Attitude of Gratitude
When we returned to the U3A after Christmas we found a letter pinned to the noticeboard thanking the U3A for giving them the chance to learn to use the computer. They had been able to contact their family by Skype over Christmas and this made the holiday time less lonely for them. We were touched by the letter which was unsigned. It made me think about how much a simple “Thank you” can mean to us.
There is so much to be grateful for in our lives. One of the blessings of growing older is that we can, not only appreciate the past but more acutely the present. Gratitude can improve our relationships. So often in a family, or at work, even in an organisation like the U3A, we can take the kindness, commitment and generosity of others for granted. We forget to say “Thank You” or “I appreciate that.” But studies are showing that we can deliberately cultivate gratitude, which in turn will increase our happiness and well being. One way I found particularly helpful is to write down daily in a note book five things that I am grateful for.
This week I asked some of our members what were they were thankful for as they attended the various classes in the U3A.
Bridie Flanagan joined the U3A five years ago. She initially joined the Walk and Talk group but is at present a member of the Ladies Choir. Bridie always liked singing but had never joined a choir. She loves the friendliness of the U3A members. She appreciates the hard work and commitment of choir mistress Breda. Sr. Francis accompanies the choir and even teaches a little tai chai to help the choir relax. She is grateful for the opportunity the choir provides to improve her memory, as she learns so many new songs.
Recently, as part of the choir outreach, they performed for residents of Ardmaine Nursing Home. She says she was so thankful for her own health and ability to bring pleasure and joy to people of her own age and younger. The choir’s next outing is to the community centre in Pointzpass. It’s not all about singing. Bridie says that sometimes the group have lunch out together and that is really enjoyable. She is looking forward to this year’s Song Fest in Bangor in May. She loves the Sing Fests, organised for all the U3As in Northern Ireland. She has a great sense of achievement when the choir perform well, but above all she is very grateful for the new friends she has made since joining the U3A.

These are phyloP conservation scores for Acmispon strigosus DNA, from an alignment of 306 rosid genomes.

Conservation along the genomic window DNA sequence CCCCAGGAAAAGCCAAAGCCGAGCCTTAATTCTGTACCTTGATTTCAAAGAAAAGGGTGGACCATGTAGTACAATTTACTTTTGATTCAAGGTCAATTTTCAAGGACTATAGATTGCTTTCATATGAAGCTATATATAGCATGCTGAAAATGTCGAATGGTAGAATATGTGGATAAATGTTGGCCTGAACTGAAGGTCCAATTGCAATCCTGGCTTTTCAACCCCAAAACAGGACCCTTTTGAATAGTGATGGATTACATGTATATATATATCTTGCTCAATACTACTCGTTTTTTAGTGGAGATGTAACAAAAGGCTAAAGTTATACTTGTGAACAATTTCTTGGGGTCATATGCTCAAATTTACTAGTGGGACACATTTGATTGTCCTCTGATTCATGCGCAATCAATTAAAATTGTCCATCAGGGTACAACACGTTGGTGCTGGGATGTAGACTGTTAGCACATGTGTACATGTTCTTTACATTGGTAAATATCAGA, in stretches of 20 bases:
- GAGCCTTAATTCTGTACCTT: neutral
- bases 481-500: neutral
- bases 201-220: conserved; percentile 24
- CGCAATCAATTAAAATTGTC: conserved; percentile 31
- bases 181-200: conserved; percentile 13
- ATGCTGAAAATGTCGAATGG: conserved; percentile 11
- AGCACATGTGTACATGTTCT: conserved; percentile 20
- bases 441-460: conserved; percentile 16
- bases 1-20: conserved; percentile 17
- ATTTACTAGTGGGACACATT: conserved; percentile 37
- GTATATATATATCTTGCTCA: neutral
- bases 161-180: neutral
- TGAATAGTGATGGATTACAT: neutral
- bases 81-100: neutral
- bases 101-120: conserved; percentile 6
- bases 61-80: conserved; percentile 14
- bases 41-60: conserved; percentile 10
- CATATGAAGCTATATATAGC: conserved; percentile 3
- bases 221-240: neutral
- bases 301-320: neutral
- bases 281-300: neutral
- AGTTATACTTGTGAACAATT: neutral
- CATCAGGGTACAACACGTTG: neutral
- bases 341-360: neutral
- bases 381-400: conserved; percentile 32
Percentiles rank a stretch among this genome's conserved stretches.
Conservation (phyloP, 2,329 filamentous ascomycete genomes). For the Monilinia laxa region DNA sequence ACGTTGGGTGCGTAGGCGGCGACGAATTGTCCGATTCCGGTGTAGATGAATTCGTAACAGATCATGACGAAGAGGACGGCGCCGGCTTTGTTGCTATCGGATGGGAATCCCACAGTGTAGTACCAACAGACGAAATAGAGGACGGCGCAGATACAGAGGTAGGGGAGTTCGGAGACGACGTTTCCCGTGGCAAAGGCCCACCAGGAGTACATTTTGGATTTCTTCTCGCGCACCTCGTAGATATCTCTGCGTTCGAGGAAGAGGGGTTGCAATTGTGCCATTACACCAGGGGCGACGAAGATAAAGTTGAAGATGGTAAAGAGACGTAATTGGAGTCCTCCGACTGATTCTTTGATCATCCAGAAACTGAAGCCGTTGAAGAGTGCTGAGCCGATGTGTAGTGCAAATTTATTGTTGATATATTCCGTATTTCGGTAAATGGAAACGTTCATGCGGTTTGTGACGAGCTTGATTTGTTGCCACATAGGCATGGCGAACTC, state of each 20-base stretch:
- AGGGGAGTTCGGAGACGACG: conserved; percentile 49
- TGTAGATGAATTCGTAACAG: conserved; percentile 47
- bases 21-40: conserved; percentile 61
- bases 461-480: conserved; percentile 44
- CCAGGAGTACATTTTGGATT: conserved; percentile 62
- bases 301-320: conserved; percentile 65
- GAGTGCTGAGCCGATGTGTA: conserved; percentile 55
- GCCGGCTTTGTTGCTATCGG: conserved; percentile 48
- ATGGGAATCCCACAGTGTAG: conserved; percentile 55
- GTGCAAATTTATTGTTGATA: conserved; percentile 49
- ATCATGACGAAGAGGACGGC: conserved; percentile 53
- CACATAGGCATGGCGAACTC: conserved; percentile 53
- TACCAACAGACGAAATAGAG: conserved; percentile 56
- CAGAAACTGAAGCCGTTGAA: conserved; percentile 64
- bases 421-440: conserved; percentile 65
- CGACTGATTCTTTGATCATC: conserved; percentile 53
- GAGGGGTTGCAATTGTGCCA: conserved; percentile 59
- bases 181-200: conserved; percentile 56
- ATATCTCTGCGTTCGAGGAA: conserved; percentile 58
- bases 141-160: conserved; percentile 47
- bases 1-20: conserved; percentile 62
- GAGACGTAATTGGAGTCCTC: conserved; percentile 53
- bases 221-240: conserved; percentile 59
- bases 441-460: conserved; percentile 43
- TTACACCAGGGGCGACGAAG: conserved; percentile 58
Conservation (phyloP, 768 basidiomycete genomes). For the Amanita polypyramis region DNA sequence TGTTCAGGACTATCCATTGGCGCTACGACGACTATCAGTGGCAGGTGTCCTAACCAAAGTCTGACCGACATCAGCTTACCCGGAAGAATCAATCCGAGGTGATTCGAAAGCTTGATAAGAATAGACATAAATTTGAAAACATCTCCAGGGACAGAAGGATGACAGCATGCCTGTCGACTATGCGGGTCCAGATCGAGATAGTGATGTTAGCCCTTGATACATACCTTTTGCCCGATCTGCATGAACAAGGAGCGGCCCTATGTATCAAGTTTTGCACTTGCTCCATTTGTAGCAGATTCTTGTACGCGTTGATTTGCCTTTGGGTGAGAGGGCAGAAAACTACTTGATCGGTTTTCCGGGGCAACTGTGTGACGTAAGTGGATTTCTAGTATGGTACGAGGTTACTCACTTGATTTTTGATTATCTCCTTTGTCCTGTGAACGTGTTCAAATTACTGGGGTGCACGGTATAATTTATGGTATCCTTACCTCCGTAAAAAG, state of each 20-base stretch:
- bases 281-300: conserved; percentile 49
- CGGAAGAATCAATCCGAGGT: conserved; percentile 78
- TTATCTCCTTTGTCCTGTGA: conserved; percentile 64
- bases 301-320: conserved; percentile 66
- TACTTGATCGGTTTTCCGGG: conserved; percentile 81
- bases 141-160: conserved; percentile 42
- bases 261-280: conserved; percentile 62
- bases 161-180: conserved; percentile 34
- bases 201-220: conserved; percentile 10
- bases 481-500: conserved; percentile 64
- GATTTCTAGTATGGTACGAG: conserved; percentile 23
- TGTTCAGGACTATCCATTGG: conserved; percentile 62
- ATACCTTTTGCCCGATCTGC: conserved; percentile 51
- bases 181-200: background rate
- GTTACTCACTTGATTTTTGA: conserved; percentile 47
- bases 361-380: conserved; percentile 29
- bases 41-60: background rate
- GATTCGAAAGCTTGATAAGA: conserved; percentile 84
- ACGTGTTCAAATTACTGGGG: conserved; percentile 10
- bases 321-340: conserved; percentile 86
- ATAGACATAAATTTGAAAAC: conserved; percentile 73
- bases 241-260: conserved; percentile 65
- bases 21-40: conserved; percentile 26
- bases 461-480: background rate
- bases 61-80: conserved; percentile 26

John Doyle is a member of Newry U3A for six years. He joined because he heard there was a lot going on there and he saw his retirement as a time for new beginnings. He certainly did not hold back in discovering new channels of interest. In fact, John is one of the most hard working people in the U3A. He facilitates the Men in the Kitchen and the Gentlemen Singers classes as well as taking part in Kaleidoscope’s Acting Up class and the New Age Kurling activity. One of the pay offs for older people learning new things is increased memory power. I asked John about this.” With so much going on, planning classes notifying people, and learning new skills, there is no time for my brain to degenerate.” says John. Another benefit for older people of learning new things is self discovery. John says that he has discovered that he is capable of more than he ever thought possible. He never imagined he could stand up in front of a large group and talk to them. He is grateful for the Acting Up Class in particular. He remembers at his first class thinking - I’m not going on the stage and I’m not learning lines because I won’t remember them. But he did learn his lines and though his knees were knocking at the start of the first show he persevered and now is looking forward to the fourth production.